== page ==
It’s interesting that I had been preparing a webinar on pipeline safety and security since there have already been numerous incidents reported regarding pipeline accidents and leakage.  Now the latest incident concerning Colonial Pipeline and the ransomware attack by Darkside, a so-called extortion group, believed to be operating out of Russia or eastern Europe, has highlighted the urgent need to address this.

Given that cybersecurity attacks on US infrastructure are not new and the fact that there have been several successful attacks, Solar-Winds being one of them, why are we not implementing the correct safeguards?  We at exida have been presenting webinars, blogs, and papers on the importance of cybersecurity, not just from a financial aspect but also from a safety perspective.  Is it a case of companies thinking “we’ve never had a problem before, so why worry?” or is it just complacency, when it comes to companies not taking Operational Technology Cybersecurity seriously?  

In our experience, the majority of cybersecurity incidents are as a result of what we call, the stumbling, bumbling and fumbling, which is a result of internal personnel not truly understanding the implications and consequences of their actions (e.g. using infected media).  It is what we refer to as having the basic “Cyber Hygiene” to ensure staff are informed about the trip falls of not adopting good cyber hygiene.  Granted, not all companies would be a target of groups like Darkside or nation-state sponsored organizations, but when it comes to infrastructure, we should be extra vigilante.  The Not Petya attack on the Ukraine a couple of years back didn’t just affect the Ukraine but also affected many companies in the US, costing billions of dollars in lost production and recovery.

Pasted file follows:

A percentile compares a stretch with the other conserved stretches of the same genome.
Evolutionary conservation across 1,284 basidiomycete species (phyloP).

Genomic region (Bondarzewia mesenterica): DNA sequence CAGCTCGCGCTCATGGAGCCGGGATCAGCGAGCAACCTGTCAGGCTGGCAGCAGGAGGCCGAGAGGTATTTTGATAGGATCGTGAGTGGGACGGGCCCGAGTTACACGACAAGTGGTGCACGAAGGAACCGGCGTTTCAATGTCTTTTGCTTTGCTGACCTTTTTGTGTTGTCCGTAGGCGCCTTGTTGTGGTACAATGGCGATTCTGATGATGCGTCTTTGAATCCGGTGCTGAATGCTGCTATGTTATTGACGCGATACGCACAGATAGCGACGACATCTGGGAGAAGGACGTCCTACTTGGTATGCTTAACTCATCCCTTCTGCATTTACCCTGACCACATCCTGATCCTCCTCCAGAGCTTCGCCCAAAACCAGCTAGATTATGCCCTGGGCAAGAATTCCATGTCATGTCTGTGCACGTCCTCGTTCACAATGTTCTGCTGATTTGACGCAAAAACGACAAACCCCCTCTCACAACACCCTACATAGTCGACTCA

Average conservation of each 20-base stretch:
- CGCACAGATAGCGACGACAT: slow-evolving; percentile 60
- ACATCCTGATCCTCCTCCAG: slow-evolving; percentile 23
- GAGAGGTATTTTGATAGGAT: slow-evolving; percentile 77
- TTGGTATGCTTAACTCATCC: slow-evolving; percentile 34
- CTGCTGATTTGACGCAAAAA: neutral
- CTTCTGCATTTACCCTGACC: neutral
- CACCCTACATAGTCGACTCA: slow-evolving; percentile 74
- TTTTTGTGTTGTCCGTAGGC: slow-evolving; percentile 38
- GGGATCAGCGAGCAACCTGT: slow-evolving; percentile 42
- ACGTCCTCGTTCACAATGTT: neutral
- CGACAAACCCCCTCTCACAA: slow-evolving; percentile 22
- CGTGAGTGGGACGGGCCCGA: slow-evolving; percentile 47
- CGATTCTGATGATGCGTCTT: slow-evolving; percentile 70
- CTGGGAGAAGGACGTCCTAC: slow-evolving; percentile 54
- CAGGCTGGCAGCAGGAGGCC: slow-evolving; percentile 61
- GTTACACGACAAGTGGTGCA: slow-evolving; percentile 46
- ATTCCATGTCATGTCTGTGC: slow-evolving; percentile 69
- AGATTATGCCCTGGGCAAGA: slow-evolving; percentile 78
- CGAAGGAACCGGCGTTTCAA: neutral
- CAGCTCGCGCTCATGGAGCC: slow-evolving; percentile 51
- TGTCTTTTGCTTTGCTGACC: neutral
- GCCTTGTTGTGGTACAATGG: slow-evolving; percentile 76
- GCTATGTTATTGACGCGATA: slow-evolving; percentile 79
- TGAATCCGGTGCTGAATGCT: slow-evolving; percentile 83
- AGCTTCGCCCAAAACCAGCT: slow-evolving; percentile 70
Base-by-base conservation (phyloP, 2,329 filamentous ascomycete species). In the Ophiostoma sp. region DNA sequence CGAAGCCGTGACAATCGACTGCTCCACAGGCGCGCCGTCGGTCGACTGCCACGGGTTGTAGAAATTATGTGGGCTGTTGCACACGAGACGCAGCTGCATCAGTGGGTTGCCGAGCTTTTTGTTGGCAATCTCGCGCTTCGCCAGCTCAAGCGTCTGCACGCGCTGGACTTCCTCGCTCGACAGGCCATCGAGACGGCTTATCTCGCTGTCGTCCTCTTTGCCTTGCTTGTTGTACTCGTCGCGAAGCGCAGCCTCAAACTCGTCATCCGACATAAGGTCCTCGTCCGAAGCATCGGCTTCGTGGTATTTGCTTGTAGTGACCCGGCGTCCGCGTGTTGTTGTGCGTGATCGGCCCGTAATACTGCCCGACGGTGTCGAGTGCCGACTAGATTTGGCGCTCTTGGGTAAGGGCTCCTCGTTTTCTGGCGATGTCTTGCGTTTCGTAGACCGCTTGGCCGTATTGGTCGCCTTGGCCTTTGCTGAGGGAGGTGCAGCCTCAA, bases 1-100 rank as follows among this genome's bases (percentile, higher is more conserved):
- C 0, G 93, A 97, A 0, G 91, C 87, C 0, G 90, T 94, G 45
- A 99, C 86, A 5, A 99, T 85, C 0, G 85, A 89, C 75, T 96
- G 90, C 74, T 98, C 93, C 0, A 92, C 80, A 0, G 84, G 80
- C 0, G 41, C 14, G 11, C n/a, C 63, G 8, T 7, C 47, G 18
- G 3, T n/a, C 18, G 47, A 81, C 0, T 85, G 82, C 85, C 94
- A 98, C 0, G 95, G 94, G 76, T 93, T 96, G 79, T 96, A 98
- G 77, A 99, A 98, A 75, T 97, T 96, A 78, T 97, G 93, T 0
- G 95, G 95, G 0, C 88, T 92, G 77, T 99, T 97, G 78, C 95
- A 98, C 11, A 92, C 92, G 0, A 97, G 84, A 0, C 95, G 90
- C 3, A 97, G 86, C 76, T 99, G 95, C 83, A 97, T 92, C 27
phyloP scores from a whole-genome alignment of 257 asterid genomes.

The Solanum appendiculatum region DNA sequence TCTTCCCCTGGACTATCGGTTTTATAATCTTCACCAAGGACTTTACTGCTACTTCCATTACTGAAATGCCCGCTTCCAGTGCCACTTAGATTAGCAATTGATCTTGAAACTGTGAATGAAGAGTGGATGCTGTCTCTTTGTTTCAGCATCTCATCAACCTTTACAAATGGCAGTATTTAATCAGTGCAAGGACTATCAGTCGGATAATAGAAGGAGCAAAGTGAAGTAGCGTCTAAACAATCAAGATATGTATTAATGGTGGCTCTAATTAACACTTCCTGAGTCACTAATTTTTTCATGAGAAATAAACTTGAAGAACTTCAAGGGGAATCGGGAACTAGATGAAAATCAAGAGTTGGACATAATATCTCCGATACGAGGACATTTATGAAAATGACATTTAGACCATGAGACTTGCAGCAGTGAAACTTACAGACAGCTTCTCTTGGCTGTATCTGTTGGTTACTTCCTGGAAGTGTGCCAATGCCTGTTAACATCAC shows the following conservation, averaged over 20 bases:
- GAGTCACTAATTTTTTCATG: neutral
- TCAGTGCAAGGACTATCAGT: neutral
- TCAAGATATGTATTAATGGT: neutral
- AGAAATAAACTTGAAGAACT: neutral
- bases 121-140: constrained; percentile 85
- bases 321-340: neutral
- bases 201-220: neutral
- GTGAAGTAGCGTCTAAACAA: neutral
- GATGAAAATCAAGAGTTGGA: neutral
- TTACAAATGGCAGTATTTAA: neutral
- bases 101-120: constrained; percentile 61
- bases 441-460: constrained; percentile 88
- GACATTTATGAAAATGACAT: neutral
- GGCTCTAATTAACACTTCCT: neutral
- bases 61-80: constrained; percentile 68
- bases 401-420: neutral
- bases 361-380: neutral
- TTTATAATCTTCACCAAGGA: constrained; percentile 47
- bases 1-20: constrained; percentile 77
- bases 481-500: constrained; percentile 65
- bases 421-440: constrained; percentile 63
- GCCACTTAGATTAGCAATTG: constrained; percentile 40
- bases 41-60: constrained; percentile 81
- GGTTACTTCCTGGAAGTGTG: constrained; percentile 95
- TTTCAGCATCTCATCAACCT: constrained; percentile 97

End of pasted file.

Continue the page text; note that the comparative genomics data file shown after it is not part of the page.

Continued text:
Companies can easily take the first steps towards implementing cybersecurity, as defined in IEC62443, by starting with a High-Level Risk Assessment to identify the critical assets that need to be safeguarded.  In the process industries, the IEC61511 standard requires measures to be taken to secure Safety Instrumented Systems (SIS) from a cybersecurity perspective (under Clause 8.2.4), referencing IEC62443 and TR.84.09.  IEC62443 could also be applied to pipeline facilities too.  We at exida have undertaken several projects with pipeline companies to help them implement an IEC62443 approach.

If this blog has piqued, your interest, then look out for the upcoming webinar on pipeline cybersecurity and safety.

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Tagged as:     Steve Gandy     Safety Instrumented Systems     iec62443     IEC 62443     Cybersecurity  

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